18. The obligation of strategic gas storage introduced in Poland as an example of a public service obligation relating to supply security: a question of compliance with European law By Mordwa, Maria
  19. Natural gas consumption and economic growth: cointegration, causality and forecast error variance decomposition tests for Pakistan By Muhammad, Shahbaz; V G R , Chandran; Pervaiz, Azeem
  20. The Regional Impact of Indonesia's Fiscal Policy on Oil and Gas - Options for Reform By Cut Dian R.D. Agustina; Wolfgang Fengler; Guenther G. Schulze
  21. On the Evolving Relationship between Corn and Oil Prices By Eskandar Elmarzougui; Bruno Larue
  22. The gasoline Industry in European Union and the USA By Polemis, Michail; Fotis, Panagiotis
  23. Hypothesis of Currency Basket Pricing of Crude Oil: An Iranian Perspective By Melhem Sadek; Diallo Abdul Salam; Terraza Michel
  24. Fiscal Regimes In and Outside the MENA Region By Ibrahim Ahmed Elbadawi; Raimundo Soto
  25. Regional Economic Resilience and the Deepwater Horizon Oil Spill: The Case of New Orleans' Tourism and Fishing Clusters By Porter, Julie
  26. Innovative business models for sustainable biofuel production: the case of Tanzanian smallholder jatropha farmers in the global biofuel chain By Annelies J. Balkema; Henny A. Romijn
  27. Can high speed rail offset its embedded emissions? By Westin, Jonas; Kågeson, Per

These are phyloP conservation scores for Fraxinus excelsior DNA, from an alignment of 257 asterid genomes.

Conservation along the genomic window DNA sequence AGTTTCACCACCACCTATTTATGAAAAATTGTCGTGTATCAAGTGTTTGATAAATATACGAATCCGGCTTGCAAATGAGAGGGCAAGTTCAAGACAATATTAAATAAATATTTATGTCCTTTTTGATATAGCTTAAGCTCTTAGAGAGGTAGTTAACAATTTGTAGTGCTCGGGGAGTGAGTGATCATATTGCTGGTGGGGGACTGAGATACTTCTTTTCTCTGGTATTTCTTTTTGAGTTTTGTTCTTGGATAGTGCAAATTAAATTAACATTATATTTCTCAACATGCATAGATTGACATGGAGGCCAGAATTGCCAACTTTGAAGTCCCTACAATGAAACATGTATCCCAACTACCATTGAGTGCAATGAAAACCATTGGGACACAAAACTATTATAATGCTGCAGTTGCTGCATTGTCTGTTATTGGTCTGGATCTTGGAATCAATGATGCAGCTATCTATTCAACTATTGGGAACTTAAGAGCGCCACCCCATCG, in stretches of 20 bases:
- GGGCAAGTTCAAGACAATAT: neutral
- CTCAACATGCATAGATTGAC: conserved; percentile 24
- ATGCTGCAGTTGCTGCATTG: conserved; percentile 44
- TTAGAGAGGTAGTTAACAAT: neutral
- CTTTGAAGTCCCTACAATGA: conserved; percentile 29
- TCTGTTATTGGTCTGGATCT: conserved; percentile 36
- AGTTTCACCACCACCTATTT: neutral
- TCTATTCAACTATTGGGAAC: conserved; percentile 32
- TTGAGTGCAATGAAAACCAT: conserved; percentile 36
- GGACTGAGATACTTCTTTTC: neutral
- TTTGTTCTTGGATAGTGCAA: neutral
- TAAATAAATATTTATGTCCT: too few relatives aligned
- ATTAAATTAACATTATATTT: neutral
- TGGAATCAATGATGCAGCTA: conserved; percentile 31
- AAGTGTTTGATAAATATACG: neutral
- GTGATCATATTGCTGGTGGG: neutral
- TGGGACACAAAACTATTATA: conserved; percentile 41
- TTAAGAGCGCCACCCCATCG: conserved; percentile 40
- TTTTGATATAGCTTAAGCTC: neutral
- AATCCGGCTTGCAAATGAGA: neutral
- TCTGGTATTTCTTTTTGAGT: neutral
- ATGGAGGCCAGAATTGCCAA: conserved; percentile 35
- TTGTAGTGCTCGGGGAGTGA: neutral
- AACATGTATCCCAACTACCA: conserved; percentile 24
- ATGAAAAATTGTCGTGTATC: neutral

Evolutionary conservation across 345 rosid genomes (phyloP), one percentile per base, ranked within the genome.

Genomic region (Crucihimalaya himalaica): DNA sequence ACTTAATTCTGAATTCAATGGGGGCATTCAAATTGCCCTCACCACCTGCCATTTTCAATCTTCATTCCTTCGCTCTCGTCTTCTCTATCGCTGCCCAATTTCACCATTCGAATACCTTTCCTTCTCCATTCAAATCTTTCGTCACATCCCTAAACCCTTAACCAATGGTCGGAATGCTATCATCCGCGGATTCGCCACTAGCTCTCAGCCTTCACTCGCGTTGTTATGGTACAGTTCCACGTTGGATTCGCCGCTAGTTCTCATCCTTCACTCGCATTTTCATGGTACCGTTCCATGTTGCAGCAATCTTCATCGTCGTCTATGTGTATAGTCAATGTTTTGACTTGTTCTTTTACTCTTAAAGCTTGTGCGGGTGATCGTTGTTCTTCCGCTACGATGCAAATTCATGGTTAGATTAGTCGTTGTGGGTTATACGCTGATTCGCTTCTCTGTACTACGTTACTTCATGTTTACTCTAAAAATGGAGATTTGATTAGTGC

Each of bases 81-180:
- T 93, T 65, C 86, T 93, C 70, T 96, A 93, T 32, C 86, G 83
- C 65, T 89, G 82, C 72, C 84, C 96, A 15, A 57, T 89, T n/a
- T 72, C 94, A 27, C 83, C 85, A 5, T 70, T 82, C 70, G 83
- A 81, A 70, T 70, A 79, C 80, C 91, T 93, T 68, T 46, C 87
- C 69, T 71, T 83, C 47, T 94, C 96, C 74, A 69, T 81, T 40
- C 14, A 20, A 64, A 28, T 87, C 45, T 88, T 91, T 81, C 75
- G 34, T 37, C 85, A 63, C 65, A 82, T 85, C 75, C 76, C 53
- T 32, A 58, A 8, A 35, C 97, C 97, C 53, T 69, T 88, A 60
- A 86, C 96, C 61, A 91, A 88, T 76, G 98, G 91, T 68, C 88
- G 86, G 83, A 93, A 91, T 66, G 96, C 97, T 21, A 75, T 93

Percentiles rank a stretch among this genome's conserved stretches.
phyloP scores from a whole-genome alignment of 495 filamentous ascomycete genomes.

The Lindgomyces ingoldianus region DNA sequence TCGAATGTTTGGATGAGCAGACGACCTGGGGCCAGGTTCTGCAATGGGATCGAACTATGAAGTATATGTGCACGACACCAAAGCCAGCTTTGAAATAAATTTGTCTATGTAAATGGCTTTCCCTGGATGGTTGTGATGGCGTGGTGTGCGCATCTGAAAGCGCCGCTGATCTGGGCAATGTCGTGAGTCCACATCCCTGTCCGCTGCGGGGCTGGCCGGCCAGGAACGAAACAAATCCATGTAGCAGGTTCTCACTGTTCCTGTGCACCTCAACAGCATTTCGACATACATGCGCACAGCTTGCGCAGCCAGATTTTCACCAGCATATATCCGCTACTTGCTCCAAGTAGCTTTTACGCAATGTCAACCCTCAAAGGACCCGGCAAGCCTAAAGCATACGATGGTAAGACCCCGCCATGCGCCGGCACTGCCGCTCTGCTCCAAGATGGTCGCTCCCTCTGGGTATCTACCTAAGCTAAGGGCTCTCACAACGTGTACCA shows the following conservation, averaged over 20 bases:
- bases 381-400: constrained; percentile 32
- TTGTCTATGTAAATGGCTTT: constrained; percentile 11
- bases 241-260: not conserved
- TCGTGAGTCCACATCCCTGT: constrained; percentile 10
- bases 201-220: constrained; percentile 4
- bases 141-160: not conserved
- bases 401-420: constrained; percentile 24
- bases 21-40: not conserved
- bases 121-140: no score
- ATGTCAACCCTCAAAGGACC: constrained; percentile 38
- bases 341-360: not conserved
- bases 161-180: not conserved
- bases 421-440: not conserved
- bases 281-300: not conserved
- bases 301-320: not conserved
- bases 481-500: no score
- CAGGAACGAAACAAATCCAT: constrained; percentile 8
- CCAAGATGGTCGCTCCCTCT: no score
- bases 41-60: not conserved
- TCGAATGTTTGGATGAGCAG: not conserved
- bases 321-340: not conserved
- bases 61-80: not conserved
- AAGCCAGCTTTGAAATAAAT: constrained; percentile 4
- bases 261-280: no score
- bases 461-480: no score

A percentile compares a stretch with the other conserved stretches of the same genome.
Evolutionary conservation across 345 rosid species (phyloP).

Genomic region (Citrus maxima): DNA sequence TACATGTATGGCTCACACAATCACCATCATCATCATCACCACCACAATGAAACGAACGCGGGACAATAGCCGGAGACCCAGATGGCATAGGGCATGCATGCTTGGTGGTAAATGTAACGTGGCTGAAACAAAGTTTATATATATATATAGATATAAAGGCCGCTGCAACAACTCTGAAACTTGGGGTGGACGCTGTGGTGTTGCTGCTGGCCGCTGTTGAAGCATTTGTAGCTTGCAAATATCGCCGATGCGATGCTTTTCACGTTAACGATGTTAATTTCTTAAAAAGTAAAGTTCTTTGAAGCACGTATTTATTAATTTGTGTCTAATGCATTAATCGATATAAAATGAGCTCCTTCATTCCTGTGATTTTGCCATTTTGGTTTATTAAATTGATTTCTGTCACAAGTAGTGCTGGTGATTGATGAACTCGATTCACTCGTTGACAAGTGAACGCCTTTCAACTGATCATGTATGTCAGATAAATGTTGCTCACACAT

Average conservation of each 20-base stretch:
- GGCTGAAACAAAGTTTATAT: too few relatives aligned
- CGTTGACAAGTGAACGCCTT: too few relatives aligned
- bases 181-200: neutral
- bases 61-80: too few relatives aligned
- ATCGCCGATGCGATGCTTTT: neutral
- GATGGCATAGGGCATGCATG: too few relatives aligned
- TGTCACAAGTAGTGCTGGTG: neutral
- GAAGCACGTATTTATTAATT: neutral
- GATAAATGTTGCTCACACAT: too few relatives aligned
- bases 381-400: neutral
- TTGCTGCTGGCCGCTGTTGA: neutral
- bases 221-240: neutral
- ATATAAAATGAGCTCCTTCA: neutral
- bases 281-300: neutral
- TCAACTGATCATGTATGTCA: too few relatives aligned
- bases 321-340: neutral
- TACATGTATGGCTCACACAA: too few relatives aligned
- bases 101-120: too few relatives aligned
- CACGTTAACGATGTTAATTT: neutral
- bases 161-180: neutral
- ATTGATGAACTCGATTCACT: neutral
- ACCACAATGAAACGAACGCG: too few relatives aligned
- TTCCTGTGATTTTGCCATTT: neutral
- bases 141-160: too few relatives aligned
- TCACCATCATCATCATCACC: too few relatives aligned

28. Endogenous Environmental Policy when Pollution is Transboundary By Joachim Fuenfgelt; Guenther G. Schulze
  29. The Uniform World Model: A Methodology for Predicting the Health Impacts of Air Pollution By Joseph V. Spadaro
  30. Who Should Beat the Costs of China's Carbon Emissions Embodied in Goods for Export? By ZhongXiang Zhang; ;
  31. Cooperative and non-cooperative solutions to carbon leakage By Alessandro Antimiani; Valeria Costantini; Chiara Martini; Luca Salvatici
  32. Re-examining CO2 emissions. Is the assessment of convergence meaningless? By Mariam Camarero; Yurena Mendoza; Javier Ordóñez
  33. Environmental Kuznets Curve and the role of energy consumption in Pakistan By Muhammad, Shahbaz; Lean, Hooi Hooi; Muhammad, Shahbaz Shabbir
  34. Do emissions and income have a common trend? A country-specific, time-series, global analysis, 1970-2008 By Paolo Paruolo; Ben Murphy; Greet Janssens-Maenhout
  35. Confronting the Kaya Identity with Investment and Capital Stocks By Eric Kemp-Benedict
  36. Relative Scarcity of Commodities with a Long-Term Economic Relationship and the Correlation of Futures Returns By Jaime Casassus; Peng Liu; Ke Tang
  37. Cities and Green Growth: A Conceptual Framework By Stephen Hammer; Lamia Kamal-Chaoui; Alexis Robert; Marissa Plouin